to that service that the President refers when he said in his Coolidge's importance to the nation so strongly that backing letter: “If it were not for you I should not be here." him is nothing less than a form of philanthropy to his fellow citizens. The Boston man, already a familiar figure in Wash- Mr. Lucey, reports this correspondent, is much disturbed by the ington, has become a center of interest to politicians from all fact that many of the numerous newspaper stories, started by the over the country, reports a Washington correspondent of the President's letter to him, have made him out to be an unlettered, New York Tribune, but to their amazement and despair, he grotesque “character." What possible bond of interest, asks announces that he is not in politics, and wouldn't think of asking the Times correspondent, could there have been between this
I want to tell you
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person and the man who is now in the White House? Go to Morton Berg, from Boston to the New York American, "the Northampton, suggests the writer
right to voice the supreme 'I told you so' of our national politics."
Mr. Berg expresses his conviction that: And it is easy enough to solve the riddle. The facts have no strangeness, but a very wholesome human interest. And The name of Frank W. Stearns will soon become as well known in that Massachusetts college town the facts are easy to get, to the American people as the name of Mark Hanna was in the only difficult source of information being Lucey himself, President McKinley's day, or those of Cleveland H. Dodge and The shoemaker (with provocation) is mad as a hornet at news- E. M. House were in Woodrow Wilson's Administration. paper men; and tho, toward the end of a two-hour session with Like Mr. Hanna and Mr. Dodge, the closest friend of Mr. him in his little basement shop, the present writer coaxed him Coolidge is a millionaire, but his wealth is not Mr. Stearns's into a reasonable state of communicativeness, Mr. Lucey con- chief distinction. tinually spoke of correspondents as “you scribblers for the press.' He is the head of R. H. Stearns & Co., one of the largest Boston
There is nothing illiterate or grotesque about Lucey. He department stores, a director of the American Trust Company talks the same English that the average American does, except of Boston, a trustee of the Provident Institution for Savings, that there is a slight brogue, as is right and proper in a man who a trustee of Amherst College, a director of Bunker Hill Boys' was born and raised in County
Club, and of the Boston Kerry.
Children's Hospital, and a diDespite his sixty-six years,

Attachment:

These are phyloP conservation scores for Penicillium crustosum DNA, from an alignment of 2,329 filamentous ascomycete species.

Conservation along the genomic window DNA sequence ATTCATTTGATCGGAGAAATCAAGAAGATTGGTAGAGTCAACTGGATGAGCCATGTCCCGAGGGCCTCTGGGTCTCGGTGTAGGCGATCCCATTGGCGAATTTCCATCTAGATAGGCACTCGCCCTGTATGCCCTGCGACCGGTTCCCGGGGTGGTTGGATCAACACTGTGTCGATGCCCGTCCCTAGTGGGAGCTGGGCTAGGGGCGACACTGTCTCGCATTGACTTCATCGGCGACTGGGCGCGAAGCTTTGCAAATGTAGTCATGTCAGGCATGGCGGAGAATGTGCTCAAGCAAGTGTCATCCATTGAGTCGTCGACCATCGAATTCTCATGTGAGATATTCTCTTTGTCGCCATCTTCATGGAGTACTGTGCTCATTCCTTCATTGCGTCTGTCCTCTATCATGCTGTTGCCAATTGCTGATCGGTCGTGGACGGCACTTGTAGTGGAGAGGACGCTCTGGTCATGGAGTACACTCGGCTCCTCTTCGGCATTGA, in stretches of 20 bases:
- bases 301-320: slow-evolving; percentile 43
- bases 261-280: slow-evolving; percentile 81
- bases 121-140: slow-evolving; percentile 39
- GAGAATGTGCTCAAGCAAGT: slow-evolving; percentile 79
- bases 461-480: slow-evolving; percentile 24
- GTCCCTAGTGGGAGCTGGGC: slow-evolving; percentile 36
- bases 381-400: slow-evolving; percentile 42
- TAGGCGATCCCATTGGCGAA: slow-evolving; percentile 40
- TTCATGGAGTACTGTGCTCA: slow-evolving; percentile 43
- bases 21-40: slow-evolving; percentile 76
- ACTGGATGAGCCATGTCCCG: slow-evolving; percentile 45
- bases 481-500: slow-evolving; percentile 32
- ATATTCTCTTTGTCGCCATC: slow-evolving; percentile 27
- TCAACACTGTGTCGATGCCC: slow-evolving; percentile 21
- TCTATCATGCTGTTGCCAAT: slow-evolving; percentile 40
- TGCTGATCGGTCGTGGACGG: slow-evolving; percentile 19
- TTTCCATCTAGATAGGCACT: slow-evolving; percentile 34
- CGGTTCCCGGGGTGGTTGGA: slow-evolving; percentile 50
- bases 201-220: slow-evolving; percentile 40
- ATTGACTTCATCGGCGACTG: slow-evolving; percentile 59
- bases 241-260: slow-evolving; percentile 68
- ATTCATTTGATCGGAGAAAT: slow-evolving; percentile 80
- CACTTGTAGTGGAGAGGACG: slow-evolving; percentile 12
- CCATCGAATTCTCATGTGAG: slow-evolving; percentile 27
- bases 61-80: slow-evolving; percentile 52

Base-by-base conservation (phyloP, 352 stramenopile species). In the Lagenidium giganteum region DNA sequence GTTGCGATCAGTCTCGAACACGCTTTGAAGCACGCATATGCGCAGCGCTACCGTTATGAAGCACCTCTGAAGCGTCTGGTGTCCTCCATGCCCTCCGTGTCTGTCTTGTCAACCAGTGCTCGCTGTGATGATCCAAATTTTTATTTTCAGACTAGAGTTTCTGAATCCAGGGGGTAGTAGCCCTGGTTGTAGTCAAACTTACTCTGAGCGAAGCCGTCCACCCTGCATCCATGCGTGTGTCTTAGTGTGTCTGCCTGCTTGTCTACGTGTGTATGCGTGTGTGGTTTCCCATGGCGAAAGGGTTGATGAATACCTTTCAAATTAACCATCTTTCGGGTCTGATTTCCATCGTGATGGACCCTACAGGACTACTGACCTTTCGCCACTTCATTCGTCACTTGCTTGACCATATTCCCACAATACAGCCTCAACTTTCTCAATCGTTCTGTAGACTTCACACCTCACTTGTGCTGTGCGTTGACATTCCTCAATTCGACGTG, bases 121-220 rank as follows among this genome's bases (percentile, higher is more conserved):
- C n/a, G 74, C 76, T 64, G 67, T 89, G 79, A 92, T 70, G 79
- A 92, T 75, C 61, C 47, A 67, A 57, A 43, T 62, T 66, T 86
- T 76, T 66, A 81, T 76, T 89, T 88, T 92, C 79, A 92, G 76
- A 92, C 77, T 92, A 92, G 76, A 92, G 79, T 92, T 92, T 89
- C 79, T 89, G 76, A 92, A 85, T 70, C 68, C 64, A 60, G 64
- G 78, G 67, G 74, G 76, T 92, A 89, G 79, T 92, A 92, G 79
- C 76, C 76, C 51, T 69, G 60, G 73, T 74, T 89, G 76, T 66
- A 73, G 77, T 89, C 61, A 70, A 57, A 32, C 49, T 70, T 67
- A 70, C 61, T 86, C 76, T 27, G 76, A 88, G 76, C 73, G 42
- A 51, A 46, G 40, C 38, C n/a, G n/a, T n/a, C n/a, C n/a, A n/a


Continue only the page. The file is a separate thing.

rector, also, in several banks most of them spent on the
and in such purely benevolent shoemaker's bench, he stands
organizations as the South straight, shoulders back. “And
End House, a famous social you scribblers for the press say
settlement, and of the Civil I'm a little, bent cobbler," he
League for Immigrants. declaims. “No more bend in
Mr. Stearns's confidence in me than there was forty-odd
and affection for Calvin Coolyears ago, when I left Ireland.
idge are so controlling that his I may be short, but I weigh
principal object in life in a hundred and sixty pounds."
the last seven years has been Here he slapped his thigh a
to promote Mr. Coolidge in smart blow to demonstrate its
politics. sturdiness. “I'll bet I weigl
Back in 1916 Calvin Coolidge more than the President of the
was Lieutenant-Governor of United States does."
the Bay State. At the RepubLucey is a “character" to
lican National Convention in just this extent: He isn't at all
Chicago that year Frank W. ashamed of his humble calling.
Stearns was on hand-his first On the contrary, he takes pride
appearance at the national - just now it's a fierce, as
convention. sertive pride—in the fact that
Senator Murray Crane was he knows his job and he knows it from the ground
performing gumshoe work in
behalf of a nomination for up. His only shame would be
Charles E. Hughes. The day in doing an ill piece of work.
before the convention was to His pride is fierce, assertive,
open Stearns dropt into Crane's because the "scribblers for the
hotel room for a chat. After press” have called him
Stearns left, Judge Field of cobbler.
Northampton called on Crane, “As I once explained to the
who remarked: head of the department of English of Smith College," says
“Your old friend Frank he, "a cobbler is a bungler, a
Stearns was just in here to
see me.” botcher, a man who doesn't know his business. No, sir,
“I heard Stearns was in James Lucey is no cobbler